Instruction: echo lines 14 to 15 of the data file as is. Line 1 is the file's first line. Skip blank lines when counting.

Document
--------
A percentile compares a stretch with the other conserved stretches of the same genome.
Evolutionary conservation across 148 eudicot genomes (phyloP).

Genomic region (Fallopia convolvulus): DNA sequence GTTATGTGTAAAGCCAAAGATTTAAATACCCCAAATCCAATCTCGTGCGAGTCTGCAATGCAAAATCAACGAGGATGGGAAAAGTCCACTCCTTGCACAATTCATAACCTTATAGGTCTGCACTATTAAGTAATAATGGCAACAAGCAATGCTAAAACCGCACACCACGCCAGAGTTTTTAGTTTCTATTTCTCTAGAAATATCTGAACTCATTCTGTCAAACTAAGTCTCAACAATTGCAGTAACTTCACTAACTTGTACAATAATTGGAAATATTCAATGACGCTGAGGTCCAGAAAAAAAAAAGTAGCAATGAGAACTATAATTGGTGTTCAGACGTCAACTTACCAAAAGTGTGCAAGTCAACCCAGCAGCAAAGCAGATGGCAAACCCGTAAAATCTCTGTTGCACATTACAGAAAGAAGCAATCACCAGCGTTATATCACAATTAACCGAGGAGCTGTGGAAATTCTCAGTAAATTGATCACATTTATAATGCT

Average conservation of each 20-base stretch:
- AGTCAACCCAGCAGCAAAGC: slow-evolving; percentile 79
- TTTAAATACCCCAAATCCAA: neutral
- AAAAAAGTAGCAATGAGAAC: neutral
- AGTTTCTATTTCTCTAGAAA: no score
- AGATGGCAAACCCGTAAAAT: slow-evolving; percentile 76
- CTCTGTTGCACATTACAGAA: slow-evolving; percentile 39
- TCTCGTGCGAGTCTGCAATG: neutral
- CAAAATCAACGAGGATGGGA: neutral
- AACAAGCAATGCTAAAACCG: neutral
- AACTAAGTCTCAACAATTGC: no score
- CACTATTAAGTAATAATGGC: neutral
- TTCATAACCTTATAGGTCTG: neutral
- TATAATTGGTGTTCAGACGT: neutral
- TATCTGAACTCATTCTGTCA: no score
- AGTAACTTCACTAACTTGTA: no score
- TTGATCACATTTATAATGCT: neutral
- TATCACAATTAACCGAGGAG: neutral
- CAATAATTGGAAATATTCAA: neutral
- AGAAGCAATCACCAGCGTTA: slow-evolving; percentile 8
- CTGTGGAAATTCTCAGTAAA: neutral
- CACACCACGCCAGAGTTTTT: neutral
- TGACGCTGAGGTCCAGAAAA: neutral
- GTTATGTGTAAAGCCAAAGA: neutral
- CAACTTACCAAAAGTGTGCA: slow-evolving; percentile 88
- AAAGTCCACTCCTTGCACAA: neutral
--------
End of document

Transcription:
- AACTAAGTCTCAACAATTGC: no score
- CACTATTAAGTAATAATGGC: neutral